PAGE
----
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Wednesday, 29 August 1906


Senator TRENWITH (Victoria) . - I am astonished that honorable senators should discuss the amendment seriously at all. I recognised that Senator Symon was chaffing, us.


Senator Sir Josiah Symon - Indeed I was not, but I am glad the honorable senator takes it good humouredly,


Senator TRENWITH - If the honorable and learned senator was not. ' then I am astonished at the sort of preference he desires to give to the mother country, This is a Bill designed to prevent persons combining intentionally to destroy Australian industries.


Senator Drake - Where does the honorable senator see that in these clauses ?


Senator TRENWITH - Senator Symonproposes that this Bill shall not apply .to Great Britain.


Senator Sir Josiah Symon - The honorable senator is thinking of Part II.


Senator TRENWITH - Well, dumping with the intention to destroy Australian industries is just as baneful as any other operation with the same object.


Senator Drake - There is nothing about any such intention in these clauses.


Senator TRENWITH - Assuming, that the intention to destroy is just as baneful when emanating from Great Britain as it is from any other part of the world, we may also assume that it is not likely to come from that quarter.


Senator Sir Josiah Symon - And if it does not come from that quarter, why should not the honorable senator say so?


Senator TRENWITH - Because, in saying so, v/e should be saying, possibly, that England might want to dump goods here with the intention of destroying Australian industries, That would be offering to her' an insult to which I, for one, shall be no party.


Senator Sir Josiah Symon - But it is being inflicted upon her by the Bill.


Senator TRENWITH - No. In the (Bill we are saying to all and sundry that we do not intend to allow certain things to be done which are injurious to us, which are not honorable, and which are not fair trading on the part of those who undertake to do them. We should, I am confident, insult Great Britain by saying that we exempt her from its provisions. It would be just as friendly to Great Britain if, when we were passing a law to prevent thieving, we were to provide that it should not apply to thieving done by Britons.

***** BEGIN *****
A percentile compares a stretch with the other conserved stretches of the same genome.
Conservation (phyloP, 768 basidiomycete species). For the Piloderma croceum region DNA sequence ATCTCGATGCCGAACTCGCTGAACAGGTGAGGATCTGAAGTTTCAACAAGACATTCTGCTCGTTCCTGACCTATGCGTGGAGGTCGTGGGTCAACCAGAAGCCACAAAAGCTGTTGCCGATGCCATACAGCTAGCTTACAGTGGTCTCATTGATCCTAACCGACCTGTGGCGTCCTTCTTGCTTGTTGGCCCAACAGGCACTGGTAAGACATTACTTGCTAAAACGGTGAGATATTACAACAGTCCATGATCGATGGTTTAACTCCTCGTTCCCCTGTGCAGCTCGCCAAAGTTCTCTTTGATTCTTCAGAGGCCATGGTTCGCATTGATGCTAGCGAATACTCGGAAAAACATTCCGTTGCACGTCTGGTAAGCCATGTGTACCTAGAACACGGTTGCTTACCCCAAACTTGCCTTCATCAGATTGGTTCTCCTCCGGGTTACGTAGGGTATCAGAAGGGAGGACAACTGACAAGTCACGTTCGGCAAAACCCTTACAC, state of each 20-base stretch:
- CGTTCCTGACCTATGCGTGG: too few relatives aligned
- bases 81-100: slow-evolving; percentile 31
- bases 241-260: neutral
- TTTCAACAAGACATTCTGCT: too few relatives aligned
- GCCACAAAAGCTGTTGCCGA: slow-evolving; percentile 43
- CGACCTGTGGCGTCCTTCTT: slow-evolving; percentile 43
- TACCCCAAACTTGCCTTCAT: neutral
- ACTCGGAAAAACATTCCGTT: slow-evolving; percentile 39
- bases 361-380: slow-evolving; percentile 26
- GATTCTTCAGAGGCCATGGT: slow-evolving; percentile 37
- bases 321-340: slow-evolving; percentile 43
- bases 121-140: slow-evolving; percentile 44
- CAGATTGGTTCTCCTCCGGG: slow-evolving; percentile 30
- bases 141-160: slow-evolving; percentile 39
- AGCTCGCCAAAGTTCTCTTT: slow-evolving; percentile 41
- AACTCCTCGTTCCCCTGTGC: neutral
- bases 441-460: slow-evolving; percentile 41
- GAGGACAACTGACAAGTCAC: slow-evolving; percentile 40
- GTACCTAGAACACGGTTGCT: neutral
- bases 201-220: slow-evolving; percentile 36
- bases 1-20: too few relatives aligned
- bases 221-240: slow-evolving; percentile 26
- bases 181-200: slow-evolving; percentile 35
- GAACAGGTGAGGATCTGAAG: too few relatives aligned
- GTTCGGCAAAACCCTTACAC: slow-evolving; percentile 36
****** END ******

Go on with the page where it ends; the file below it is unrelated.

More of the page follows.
Senator Findley - Where are harvesters made by Massey-Harris ?


Senator TRENWITH - In the British Empire, but not in Great Britain, of which alone I am speaking at this moment.


Senator Pulsford - Does the honorable senator suggest that Massey-Harris are thieves ?


Senator TRENWITH - I do not wish to say in reference to any person anything which is offensive.


Senator Pulsford - But the honorable senator can say it by innuendo.


Senator TRENWITH - No; I am merely presenting an illustration. The Bill is intended to prevent the destruction of our industries, and the amendment says, in .effect, "It is true that there is evildoing in connexion with our industries ; but we propose that it shall not be prohibited so far as it originates in the mother country."


Senator Sir Josiah Symon - That is not what my amendment says.


Senator TRENWITH - It says that the mother country shall be exempted from the provisions of the Bill.


Senator Sir Josiah Symon - No ; it says that we do not believe that England exports goods for that purpose, or with that intent.


Senator TRENWITH - If the honorable senator wants to pass a declaratory resolution with reference to the integrity of Great Britain, I shall not be averse to' voting for his proposal ; but that is not what he proposes now. As I said, he was only chaffing when he moved the amendment. I am quite sure that, if it were within his power to inflict such an insult upon Great Britain, he would not be prepared to do it. His amendment is sub.mitted for the purpose, if he can, from his point of view, of poking a little fun at the Bill, and I do not propose to discuss it seriously. It is obviously absurd' to say, " We will pass a Bill against wrong-doing, but will permit anybody, evert our nearest relative, to do that wrong." It would be an insult to them to say so.







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